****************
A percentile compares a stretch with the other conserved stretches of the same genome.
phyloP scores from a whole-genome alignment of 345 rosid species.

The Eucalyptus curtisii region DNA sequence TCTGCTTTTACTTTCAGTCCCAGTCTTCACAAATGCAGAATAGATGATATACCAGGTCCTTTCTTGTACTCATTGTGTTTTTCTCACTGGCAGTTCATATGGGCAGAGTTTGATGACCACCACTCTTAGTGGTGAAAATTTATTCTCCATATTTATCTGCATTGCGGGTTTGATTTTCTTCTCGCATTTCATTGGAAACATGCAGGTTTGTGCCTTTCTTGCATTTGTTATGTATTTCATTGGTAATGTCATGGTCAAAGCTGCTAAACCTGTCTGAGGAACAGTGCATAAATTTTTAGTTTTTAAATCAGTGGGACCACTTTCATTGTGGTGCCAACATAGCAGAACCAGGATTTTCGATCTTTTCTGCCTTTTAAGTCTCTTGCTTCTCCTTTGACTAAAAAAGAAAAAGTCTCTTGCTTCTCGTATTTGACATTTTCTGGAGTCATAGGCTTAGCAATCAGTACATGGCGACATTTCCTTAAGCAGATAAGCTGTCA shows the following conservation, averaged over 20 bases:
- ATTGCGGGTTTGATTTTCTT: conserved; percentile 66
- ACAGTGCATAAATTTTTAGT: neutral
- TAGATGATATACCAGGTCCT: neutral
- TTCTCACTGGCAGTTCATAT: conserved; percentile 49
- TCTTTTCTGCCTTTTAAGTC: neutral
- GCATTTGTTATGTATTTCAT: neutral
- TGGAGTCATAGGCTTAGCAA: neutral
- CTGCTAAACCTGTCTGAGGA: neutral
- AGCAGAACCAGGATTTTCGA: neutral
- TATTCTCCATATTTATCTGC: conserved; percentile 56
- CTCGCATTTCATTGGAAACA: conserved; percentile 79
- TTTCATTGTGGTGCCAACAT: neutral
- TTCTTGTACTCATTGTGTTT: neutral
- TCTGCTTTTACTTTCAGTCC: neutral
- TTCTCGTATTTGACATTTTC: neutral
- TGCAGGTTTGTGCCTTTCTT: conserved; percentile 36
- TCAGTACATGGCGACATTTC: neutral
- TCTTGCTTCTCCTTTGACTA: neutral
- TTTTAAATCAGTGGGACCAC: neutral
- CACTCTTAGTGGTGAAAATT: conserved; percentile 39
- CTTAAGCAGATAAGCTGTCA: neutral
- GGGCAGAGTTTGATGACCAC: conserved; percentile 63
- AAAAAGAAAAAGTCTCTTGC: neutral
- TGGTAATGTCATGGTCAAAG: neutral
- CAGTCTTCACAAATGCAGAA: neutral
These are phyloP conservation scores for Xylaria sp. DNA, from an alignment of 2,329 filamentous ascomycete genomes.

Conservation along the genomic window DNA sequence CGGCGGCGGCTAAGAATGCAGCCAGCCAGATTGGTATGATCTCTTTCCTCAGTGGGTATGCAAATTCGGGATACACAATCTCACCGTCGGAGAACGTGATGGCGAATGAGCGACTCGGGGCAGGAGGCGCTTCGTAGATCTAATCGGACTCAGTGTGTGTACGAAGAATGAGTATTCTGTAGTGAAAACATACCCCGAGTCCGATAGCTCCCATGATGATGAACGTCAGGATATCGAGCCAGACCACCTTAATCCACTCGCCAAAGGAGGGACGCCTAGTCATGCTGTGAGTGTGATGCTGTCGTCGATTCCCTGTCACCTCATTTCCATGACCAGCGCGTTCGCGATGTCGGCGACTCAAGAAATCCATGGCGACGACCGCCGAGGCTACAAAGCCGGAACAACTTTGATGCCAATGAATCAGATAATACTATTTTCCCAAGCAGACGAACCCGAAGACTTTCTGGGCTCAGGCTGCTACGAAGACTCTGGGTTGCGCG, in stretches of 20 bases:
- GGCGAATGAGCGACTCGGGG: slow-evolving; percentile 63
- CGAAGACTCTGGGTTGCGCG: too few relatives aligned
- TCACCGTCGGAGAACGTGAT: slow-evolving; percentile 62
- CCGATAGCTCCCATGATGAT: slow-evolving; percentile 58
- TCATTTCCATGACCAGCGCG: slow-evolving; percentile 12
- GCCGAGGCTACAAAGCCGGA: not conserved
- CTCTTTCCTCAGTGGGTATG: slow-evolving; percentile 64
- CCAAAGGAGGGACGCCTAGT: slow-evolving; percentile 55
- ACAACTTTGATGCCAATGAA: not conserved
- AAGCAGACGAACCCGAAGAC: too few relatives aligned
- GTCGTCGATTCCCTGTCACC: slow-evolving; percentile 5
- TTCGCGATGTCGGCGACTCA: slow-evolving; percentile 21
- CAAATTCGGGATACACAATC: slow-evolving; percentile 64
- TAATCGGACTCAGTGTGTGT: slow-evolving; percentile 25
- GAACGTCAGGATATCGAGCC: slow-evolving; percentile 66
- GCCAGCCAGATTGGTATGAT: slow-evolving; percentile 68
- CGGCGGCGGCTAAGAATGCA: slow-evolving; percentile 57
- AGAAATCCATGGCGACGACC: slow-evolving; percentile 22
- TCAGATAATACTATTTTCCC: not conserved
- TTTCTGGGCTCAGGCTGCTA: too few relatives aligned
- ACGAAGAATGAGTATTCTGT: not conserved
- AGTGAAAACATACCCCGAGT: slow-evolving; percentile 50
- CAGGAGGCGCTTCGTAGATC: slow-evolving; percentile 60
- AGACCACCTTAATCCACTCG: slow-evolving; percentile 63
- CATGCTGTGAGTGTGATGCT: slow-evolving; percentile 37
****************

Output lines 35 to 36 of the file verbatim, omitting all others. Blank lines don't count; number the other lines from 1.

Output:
- TCATTTCCATGACCAGCGCG: slow-evolving; percentile 12
- GCCGAGGCTACAAAGCCGGA: not conserved